Kieron Smith, CTO at SnapDragon Monitoring, discusses his role and how generative AI is affecting the brand protection landscape.
Kieron Smith is chief technology officer at SnapDragon Monitoring, a company that provides brand protection and counterfeit monitoring services.
After studying artificial intelligence and software engineering at Edinburgh University, Smith began working for a series of SMEs in Edinburgh and London.
His early work was primarily focused on software for large financial institutions, including JP Morgan and Goldman Sachs, in the areas of business continuity, data analytics and client intelligence. He has also worked in automotive logistics.
Smith describes himself as a “facilitator”, saying that his role is to “envisage the future of [the company’s] product and then realise that vision”.
With the development team, Smith says his role is to “ensure that they understand the vision, have the tools to do their job, and have as few impediments as possible”.
“That can include anything from hardware and training, to championing best practices.
“Additionally, I form part of the leadership team, promote our company where I can, participate in speaking engagements and muck in with resolving any technical issues.”
What are some of the biggest challenges you’re facing in the current IT landscape and how are you addressing them?
Our biggest challenge is the discovery of source data which feeds into our database of listings. This is no different from any of our competitors. We use a combination of web scraping, APIs, proxies and manual effort to obtain our data, none of which is perfect, least of all because the platforms are constantly changing, adapting and evolving. I liken it to an escalating arms race, in that platforms are becoming extremely protective of their data and generally making it more difficult for us to do our jobs.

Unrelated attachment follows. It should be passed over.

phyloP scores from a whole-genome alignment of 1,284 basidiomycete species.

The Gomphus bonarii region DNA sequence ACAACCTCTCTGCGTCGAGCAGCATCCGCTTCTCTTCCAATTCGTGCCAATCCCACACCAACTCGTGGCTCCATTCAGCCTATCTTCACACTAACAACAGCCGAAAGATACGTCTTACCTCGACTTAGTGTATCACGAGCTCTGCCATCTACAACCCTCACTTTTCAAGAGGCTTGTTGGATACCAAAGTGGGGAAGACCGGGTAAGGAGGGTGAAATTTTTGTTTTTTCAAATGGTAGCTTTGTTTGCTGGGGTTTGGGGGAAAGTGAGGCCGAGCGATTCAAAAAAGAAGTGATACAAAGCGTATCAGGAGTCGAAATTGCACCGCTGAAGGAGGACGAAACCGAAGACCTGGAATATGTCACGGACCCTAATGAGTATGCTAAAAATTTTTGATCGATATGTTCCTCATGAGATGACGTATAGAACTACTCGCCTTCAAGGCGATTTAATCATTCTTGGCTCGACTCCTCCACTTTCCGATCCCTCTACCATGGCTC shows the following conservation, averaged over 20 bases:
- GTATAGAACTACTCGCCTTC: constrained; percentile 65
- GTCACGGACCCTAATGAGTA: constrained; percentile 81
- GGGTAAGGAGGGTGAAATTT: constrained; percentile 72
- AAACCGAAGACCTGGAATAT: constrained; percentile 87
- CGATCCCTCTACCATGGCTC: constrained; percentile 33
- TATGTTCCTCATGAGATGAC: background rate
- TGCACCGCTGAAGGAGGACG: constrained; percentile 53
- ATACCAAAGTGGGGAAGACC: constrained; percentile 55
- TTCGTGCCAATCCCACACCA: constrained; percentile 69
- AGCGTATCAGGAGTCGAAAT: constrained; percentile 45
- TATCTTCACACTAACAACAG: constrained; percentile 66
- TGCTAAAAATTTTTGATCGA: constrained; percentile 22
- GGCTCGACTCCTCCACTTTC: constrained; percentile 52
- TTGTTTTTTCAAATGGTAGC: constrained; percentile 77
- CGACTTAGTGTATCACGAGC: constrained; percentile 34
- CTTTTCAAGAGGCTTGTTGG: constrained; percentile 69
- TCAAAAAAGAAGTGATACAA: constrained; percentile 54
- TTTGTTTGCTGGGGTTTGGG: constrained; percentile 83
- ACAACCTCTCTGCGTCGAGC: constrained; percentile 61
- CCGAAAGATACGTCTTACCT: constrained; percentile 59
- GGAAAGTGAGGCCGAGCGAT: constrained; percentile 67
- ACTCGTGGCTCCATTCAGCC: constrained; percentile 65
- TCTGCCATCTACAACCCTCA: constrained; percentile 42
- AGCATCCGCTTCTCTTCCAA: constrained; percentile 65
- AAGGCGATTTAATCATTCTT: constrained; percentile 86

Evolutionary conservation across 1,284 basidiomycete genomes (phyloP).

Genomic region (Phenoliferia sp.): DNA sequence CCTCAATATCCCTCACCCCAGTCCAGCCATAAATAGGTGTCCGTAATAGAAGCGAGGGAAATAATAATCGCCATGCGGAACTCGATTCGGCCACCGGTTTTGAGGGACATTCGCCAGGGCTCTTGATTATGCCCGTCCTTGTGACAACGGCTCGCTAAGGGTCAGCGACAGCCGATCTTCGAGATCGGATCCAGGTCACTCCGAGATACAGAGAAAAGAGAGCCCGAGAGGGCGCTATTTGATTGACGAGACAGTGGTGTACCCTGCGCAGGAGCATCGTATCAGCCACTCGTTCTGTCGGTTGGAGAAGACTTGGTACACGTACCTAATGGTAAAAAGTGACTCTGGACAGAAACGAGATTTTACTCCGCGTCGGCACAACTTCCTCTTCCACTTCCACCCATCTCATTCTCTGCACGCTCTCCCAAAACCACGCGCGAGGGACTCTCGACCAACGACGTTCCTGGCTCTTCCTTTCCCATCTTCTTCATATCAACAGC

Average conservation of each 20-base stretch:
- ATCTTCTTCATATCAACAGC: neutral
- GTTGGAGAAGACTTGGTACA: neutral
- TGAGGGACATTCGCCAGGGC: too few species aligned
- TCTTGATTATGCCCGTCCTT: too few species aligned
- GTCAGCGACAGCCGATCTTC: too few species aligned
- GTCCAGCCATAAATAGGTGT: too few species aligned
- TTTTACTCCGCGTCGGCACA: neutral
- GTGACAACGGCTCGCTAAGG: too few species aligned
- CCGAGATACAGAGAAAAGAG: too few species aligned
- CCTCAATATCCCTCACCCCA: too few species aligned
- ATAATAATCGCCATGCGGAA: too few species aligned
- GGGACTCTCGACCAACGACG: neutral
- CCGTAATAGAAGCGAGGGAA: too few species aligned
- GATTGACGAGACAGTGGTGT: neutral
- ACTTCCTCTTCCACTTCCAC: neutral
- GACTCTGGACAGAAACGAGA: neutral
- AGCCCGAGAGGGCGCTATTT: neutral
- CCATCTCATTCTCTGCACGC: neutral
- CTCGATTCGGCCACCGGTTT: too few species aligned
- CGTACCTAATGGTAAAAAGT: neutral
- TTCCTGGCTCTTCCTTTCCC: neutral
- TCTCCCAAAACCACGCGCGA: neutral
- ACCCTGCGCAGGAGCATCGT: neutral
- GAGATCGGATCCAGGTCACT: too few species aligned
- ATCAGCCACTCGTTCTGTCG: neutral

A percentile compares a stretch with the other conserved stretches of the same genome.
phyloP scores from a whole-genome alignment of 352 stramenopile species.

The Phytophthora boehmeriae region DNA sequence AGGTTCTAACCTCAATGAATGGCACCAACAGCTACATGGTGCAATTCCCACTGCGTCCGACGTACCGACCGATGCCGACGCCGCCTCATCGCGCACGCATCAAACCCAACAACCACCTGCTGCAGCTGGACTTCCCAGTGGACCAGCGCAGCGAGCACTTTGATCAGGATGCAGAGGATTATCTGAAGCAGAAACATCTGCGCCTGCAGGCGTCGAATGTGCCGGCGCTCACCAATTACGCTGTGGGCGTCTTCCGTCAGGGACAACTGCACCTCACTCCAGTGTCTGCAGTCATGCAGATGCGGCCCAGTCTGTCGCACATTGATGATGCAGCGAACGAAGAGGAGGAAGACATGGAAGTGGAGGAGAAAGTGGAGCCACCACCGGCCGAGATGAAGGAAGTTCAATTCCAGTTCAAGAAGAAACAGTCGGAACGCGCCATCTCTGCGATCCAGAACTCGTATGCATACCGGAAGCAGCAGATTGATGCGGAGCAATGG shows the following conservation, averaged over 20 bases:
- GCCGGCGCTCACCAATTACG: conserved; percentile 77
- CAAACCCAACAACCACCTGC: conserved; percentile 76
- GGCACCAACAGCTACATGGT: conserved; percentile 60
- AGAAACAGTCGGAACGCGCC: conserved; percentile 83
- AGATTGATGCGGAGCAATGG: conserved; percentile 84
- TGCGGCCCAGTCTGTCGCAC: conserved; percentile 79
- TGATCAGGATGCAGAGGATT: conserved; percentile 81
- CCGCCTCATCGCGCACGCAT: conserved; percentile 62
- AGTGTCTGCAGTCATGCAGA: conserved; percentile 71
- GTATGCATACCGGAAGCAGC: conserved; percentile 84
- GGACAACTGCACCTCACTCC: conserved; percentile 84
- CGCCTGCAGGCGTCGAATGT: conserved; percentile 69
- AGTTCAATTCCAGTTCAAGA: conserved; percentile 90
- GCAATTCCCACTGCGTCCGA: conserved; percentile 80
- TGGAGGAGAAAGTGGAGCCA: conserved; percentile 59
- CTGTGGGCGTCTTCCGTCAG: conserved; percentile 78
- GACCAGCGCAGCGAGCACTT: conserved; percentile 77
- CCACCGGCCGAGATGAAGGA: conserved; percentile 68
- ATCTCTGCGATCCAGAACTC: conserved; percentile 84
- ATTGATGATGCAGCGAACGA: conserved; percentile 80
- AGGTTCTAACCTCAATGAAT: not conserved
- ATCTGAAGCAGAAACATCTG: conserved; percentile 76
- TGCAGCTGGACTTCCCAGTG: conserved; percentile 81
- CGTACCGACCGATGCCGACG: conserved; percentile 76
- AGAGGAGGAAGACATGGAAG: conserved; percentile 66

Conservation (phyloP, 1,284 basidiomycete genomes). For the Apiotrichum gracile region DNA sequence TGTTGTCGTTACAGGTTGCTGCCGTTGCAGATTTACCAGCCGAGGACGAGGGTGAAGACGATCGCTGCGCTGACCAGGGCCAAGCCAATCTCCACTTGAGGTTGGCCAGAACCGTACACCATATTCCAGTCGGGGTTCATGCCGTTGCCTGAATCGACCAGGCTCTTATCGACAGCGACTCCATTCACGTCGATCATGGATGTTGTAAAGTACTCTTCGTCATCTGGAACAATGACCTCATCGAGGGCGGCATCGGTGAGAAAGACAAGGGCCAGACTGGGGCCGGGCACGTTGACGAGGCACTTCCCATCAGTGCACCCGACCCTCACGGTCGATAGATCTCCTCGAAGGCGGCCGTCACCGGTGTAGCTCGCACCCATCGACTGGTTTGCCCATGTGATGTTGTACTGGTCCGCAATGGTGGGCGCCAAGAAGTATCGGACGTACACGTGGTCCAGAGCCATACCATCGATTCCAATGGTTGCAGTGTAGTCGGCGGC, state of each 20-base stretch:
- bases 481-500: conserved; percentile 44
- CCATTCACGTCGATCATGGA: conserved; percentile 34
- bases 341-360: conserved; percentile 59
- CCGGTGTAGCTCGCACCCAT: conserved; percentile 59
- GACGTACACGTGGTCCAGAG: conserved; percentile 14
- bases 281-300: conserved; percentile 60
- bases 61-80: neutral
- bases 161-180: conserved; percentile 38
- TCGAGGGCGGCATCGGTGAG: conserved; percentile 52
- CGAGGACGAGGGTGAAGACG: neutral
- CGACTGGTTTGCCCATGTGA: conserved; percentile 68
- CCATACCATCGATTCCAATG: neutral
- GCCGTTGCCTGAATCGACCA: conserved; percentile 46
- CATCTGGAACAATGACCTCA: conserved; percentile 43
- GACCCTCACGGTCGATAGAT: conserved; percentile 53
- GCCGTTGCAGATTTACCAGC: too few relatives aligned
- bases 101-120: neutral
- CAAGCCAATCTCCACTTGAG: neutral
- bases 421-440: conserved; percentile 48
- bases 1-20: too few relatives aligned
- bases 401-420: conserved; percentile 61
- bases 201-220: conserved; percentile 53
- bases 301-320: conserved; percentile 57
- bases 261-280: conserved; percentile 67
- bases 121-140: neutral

On one hand, this is understandable as data is an incredibly prized resource in modern society. However, the brands for which we act as an agent have the right to protect their work and many platforms pay only lip service to countering counterfeiters and other bad actors. They get paid whether or not products are real or authorised and they are rarely ever held responsible, so they really don’t care.
Ideally, platforms would partner with organisations like us, and welcome the good publicity, but it is obviously currently better financially to treat us like the enemy. Of course, it would only be fair to mention a couple of the platforms that are trying, such as Tokopedia or eBay.
‘Brand protection is essentially the missing piece of any cybersecurity strategy’
What are your thoughts on digital transformation in a broad sense within your industry?
Digital transformation is vital to our industry. Legal tech has advanced considerably in the last decade and intellectual property protection is no different. While we were set up to support SMEs, legal firms are now a key channel for us and we partner with several, who each expect a level of technical capability on par with that burgeoning ecosystem.
Additionally, the intense discovery process, the categorisation and processing of infringements, and the collation requirement of a managed portal, have all necessitated transitioning traditional industry practices to a more streamlined, tech-backed solution.
Sustainability has become a key objective for businesses in recent years. What are your thoughts on how this can be addressed from an IT perspective?
While the impact of brand protection on sustainability is minor, the wider tech industry is revolutionising our approach to sustainability. Whether merging AI with geology to perfect drilling targets, optimising delivery routes or intelligently controlling thermostats, tech improves efficiency in nearly every computational aspect, which if correctly applied can have a domino effect that leverages its advantages.